5 Tips for Fire Safety in Your Home The importance of fire safety cannot be underscored. At a recent press conference hailing his heroics in saving a neighbor from her burning home, Newark, NJ Mayor Cory Booker was pictured holding a DVD set called “Fire Is…”. These now famous DVDs were conceived by Dr. Frank Field, a retired reporter and meteorologist, to help combat fire ignorance. He designed the video series for children age 5-7 in the hopes of preventing more needless tragedies. You can see a compilation of the videos here: http://www.youtube.com/watch?v=DMs6RgsGBnE At Paul Davis Restoration of Maine & Central Maine, there’s nothing more important to us than your family’s safety. We’ve put together a list of fire safety tips drawn from Dr. Field’s videos that you can use in your home right now. Although simple, these tips may surprise you and are certainly extremely important—they could mean the difference between a tragedy and a close call. Check your smoke alarms…and keep checking them! Time is of the essence in a fire, and the quickest (and noisiest) indicator there’s a fire in your home is your smoke detector. Your smoke alarm just might save your life, so it’s important you change the batteries regularly. Experts recommend replacing all your smoke alarms’ batteries twice a year. An easy way to remember is to swap out the batteries when you change your clocks forward and backward every March and November. And do a monthly test of your alarms to make sure they’re working properly—it takes under five minutes and will help keep your family and home safe! Keep potential dangers out of reach As the video notes, fire is fascinating to young children. But when a child gets his or her hands on a match, tragedy can strike in the blink of an eye. If you have children, store all of your matches and lighters up high, out of the reach of curious eyes. Even better? Consider purchasing a lockbox and placing all potential fire starters in it. Lock it up and place it on a high shelf—and then have a chat with your children about the dangers of playing with fire! Test your escape routes When smoke detectors sound, you and your family need to be prepared to escape as quickly as possible. Test escape routes from every room in your home. Do your windows and doors open easily? Are they big enough for everyone to fit through? Do you have fire escape ladders if you need to exit from the second or third floor? Map out a potential escape route for every room and make sure your entire family knows how to safely exit and where to go in case of an emergency. Be prepared A house fire isn’t like the fires we see in movies—as the video explains, real house fires are dark and smoky, not bright. Keep a flashlight and small bell in every bedroom in your home. If there’s a fire, you’ll be able to use the flashlights to see when escaping. Teach young children not to hide from the fire, but to escape with the help of the flashlight. The bells will help your family find one another if the smoke makes it difficult to speak or if anyone is injured; it also can help firefighters locate a trapped member of your family. Be smart Many house fires are preventable, so make sure you’re making smart decisions to protect your family! If you’re using a space heater, keep it at least three feet away from anything flammable, and never leave it on overnight or when you’re out of the house. If you or someone in your home is a smoker, take extreme precautions; never smoke in bed and always make sure every cigarette is fully extinguished before throwing it away. Also, the chef in your family shouldn’t wear shirts with baggy or billowing sleeves, and he or she should never pour water on a grease fire—always smother the fire with a pan lid, then turn off the burner. Finally, be wary of any appliance that starts smoking or smells odd. Stop using it, unplug it immediately and take it to be repaired or replaced as soon as possible. These small precautions could mean the difference between life and death! Paul Davis Restoration of Maine & Central Maine, Servicing: Bangor, Old Town, Lewiston, Portland and the surrounding areas.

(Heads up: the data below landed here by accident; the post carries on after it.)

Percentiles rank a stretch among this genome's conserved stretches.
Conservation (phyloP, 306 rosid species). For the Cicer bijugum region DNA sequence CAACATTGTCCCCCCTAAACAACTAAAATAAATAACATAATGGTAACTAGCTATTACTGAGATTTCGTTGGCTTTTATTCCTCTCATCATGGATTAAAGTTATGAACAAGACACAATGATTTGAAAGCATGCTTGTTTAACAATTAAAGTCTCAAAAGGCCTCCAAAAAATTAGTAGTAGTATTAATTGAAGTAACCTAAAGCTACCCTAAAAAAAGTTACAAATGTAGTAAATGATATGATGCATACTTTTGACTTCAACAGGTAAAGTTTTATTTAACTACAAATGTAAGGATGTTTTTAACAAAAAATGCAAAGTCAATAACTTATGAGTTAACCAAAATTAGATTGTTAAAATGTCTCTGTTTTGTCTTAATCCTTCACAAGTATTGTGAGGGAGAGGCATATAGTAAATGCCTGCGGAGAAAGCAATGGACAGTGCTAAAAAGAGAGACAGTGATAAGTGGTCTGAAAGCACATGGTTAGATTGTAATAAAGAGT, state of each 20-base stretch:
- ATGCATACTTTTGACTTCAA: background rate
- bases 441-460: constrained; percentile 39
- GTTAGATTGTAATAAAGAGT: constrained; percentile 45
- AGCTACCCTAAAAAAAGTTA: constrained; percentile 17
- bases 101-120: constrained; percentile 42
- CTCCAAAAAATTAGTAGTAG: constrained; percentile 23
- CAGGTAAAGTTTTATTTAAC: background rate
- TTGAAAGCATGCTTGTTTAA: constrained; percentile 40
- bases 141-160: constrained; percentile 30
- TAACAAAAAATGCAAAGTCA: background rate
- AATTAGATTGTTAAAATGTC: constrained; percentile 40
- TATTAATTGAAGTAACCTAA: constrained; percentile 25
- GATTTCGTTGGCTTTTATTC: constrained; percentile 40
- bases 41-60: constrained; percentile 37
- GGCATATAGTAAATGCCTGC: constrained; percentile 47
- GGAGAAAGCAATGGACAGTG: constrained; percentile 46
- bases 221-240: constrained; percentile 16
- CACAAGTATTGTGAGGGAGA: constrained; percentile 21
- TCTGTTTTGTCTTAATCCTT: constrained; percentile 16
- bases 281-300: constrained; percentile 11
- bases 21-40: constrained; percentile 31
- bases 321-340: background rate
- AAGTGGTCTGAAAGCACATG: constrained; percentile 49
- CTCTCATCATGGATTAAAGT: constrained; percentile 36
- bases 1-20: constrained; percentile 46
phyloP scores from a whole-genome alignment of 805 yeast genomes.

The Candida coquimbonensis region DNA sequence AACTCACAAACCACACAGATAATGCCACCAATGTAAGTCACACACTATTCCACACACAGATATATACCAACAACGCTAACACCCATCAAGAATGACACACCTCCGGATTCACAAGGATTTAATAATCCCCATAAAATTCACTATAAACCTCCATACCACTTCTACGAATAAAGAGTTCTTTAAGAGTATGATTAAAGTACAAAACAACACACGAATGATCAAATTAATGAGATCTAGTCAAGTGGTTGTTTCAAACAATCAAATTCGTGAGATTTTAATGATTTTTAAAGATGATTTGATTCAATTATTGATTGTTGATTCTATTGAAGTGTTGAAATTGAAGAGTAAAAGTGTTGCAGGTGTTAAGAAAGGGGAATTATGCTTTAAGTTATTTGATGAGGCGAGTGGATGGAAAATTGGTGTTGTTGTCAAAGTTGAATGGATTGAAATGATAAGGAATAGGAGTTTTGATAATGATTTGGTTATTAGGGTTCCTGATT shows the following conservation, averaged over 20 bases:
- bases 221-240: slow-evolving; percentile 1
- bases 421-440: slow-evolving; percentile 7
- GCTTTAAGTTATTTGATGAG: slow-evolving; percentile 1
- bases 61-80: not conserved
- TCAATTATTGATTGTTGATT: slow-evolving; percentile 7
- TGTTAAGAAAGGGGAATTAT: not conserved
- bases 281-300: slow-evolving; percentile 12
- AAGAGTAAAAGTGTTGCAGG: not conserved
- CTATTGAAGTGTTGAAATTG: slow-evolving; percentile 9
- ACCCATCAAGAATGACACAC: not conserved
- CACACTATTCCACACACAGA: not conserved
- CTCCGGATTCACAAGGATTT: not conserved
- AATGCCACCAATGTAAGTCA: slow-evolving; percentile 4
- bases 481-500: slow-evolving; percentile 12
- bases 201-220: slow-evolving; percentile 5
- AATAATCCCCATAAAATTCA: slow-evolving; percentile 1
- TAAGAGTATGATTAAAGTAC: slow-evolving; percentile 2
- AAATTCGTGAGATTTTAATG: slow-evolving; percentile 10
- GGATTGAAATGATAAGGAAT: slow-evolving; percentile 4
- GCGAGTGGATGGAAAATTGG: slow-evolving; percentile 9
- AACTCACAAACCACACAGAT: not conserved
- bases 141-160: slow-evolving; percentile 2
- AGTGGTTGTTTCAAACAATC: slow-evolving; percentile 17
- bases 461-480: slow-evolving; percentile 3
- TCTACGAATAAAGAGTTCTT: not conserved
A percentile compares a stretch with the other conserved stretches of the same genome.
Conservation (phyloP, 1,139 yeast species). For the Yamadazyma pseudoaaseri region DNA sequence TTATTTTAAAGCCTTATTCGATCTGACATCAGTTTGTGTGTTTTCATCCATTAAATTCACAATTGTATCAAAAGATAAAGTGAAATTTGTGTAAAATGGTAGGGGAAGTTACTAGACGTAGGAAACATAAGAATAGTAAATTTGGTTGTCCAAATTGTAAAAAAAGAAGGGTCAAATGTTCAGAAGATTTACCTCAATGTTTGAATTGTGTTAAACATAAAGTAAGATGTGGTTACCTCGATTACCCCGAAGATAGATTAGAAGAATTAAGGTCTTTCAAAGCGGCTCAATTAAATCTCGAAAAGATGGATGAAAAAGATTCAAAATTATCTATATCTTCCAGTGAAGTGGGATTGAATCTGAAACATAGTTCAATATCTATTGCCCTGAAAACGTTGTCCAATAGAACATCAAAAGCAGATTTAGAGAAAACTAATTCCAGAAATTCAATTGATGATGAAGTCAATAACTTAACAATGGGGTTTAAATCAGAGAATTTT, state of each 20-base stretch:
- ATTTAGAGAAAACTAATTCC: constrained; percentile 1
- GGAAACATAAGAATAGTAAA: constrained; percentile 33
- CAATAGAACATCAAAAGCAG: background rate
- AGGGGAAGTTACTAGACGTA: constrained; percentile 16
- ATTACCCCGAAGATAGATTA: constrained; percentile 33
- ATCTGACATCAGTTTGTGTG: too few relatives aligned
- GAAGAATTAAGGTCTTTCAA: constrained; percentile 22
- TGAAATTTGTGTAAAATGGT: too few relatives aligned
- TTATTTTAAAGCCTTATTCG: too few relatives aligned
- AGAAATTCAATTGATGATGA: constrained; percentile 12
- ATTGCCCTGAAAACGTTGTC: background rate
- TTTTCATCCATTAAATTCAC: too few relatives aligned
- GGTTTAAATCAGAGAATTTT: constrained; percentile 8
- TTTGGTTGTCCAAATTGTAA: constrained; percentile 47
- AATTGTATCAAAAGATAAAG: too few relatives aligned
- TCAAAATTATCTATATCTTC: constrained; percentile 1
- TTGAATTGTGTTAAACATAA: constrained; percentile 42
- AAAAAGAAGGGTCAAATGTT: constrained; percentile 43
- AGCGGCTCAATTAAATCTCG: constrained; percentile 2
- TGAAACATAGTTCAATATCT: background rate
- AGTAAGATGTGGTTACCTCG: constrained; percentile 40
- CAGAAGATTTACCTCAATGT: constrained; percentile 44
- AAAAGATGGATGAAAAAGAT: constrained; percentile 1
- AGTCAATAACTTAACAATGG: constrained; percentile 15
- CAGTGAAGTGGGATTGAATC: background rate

Tips for home improvement month: 5 contractor nightmares and how to avoid them